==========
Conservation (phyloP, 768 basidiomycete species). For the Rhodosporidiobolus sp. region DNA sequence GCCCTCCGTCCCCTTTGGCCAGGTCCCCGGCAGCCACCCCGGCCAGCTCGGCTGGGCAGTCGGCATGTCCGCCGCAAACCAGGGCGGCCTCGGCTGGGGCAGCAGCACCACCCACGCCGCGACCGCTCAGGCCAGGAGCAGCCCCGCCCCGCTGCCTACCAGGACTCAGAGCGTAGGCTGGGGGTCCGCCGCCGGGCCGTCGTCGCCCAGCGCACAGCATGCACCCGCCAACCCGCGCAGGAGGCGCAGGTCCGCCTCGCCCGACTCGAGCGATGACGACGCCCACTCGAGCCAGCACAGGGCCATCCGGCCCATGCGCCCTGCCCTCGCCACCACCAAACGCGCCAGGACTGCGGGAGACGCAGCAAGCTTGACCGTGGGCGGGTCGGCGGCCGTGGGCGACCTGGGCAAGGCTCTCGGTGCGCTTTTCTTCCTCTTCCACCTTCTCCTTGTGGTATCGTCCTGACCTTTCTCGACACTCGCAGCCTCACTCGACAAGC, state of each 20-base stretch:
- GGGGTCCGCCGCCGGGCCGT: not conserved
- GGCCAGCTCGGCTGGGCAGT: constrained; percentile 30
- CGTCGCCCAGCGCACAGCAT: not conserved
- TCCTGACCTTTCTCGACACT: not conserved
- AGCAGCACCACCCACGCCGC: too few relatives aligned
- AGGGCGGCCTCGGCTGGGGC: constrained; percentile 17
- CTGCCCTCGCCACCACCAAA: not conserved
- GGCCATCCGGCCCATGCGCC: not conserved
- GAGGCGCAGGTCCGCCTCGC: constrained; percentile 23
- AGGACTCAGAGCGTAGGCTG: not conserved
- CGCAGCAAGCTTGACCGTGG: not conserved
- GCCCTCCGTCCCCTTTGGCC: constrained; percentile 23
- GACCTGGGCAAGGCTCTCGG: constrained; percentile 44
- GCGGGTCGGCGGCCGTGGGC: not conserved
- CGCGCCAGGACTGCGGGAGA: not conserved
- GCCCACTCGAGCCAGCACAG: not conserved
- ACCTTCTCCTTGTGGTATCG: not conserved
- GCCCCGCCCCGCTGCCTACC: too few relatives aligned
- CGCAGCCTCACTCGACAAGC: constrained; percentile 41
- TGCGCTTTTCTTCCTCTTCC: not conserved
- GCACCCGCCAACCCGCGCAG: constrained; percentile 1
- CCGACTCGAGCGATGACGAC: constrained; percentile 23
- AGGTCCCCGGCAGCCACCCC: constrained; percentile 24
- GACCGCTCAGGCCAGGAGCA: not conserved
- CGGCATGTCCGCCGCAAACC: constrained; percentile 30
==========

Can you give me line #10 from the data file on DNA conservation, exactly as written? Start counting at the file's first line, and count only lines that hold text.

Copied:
- GAGGCGCAGGTCCGCCTCGC: constrained; percentile 23